Brussels, March 17, 2005
WCO presents draft Framework of Standards
at consultative session in Japan
Brussels, March 17, 2005. At a consultation session that was held in Japan on 14 March 2005, the World Customs Organization presented its draft Framework of Standards to Secure and Facilitate Global Trade to representatives of the Japanese customs administration, the Keidanren (Japanese Business Association), and other invited guests.
The Keidanren, which represents Japanese business, has been actively promoting global standards on trade and investment and recently submitted proposals on the WTO trade facilitation negotiations. Mindful of the need to develop global standards on trade security as well, the Keidanren hosted the consultation session on the WCO’s Framework of Standards. WCO Deputy Secretary General Kunio Mikuriya explained that It would be essential for the global trading community to work with customs and other border agencies to achieve the shared goal of securing and facilitating world trade”. He added that “The WCO Framework of Standards provides for an updated supply chain model incorporating the needs for enhanced security, its basis being past efforts to facilitate legitimate trade”. Mr. Mikuriya stated that “Implementation of the Framework required a phased approach for all countries but it would have to be supported by an active and sustainable capacity building program for developing countries that would benefit from the Framework as it would help their customs administrations to enhance their capabilities in revenue collection, community protection, trade facilitation, and anti-terrorism measures”. The Deputy Secretary General advised that each WCO member would be individually responsible for implementing the Framework and that the organization hoped to develop a mechanism to encourage implementation initiatives in each of its member states.
Representatives of large Japanese corporations supported the need for the WCO’s Framework of Standards and acknowledged its importance while recognizing the challenge the international community would face to ensure global implementation of these standards, including the development of the “Authorized Economic Operator” concept and mutual recognition thereof. Moreover, they maintained that it would be essential to find the right balance between the system and the required human resources, the integrity aspect, and the balance between facilitation and security. They suggested that a pilot project would be a useful tool to explore the actual application of the standards. In this connection, it was proposed that the business community could make a contribution with their know-how on supply chain management, including their compliance and self assessment programs.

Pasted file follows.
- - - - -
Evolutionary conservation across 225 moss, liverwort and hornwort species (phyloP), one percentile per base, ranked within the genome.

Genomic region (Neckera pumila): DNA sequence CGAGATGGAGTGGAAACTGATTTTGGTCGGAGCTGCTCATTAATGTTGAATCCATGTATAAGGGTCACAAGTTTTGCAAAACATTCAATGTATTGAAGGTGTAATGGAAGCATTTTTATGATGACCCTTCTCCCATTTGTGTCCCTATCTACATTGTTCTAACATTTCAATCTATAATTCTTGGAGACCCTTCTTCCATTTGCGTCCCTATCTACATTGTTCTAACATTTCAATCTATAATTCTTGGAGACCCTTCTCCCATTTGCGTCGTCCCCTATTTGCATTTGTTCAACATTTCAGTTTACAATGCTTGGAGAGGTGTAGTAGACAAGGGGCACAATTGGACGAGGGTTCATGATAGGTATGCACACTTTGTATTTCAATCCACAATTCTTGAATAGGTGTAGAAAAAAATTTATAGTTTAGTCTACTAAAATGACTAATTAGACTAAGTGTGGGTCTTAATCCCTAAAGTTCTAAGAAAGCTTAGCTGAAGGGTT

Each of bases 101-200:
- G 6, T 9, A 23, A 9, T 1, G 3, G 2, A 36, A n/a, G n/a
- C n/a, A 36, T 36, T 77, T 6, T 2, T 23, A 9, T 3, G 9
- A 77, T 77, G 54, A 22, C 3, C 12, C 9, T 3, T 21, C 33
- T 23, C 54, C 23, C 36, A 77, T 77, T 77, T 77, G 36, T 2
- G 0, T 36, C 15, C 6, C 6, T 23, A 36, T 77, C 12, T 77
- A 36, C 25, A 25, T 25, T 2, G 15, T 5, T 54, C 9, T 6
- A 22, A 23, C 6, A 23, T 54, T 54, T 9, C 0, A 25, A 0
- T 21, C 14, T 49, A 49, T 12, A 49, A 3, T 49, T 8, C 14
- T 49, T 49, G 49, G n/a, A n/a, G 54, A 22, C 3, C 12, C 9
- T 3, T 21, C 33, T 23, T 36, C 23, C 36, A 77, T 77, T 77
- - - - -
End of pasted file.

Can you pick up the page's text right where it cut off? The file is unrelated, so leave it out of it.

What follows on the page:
With respect to the timeframe for implementing the elements contained in the Framework of Standards, the Japanese Customs explained that they had recently introduced mandatory pre-arrival manifests and the advanced passenger information system (APIS). They advised that Japan Customs would be introducing further measures to enhance security, including anti-terrorism actions.
Ministry of Land, Infrastructure and Transport representatives explained their policies in the area of transport security and underlined the importance of close coordination with other government agencies, including customs.
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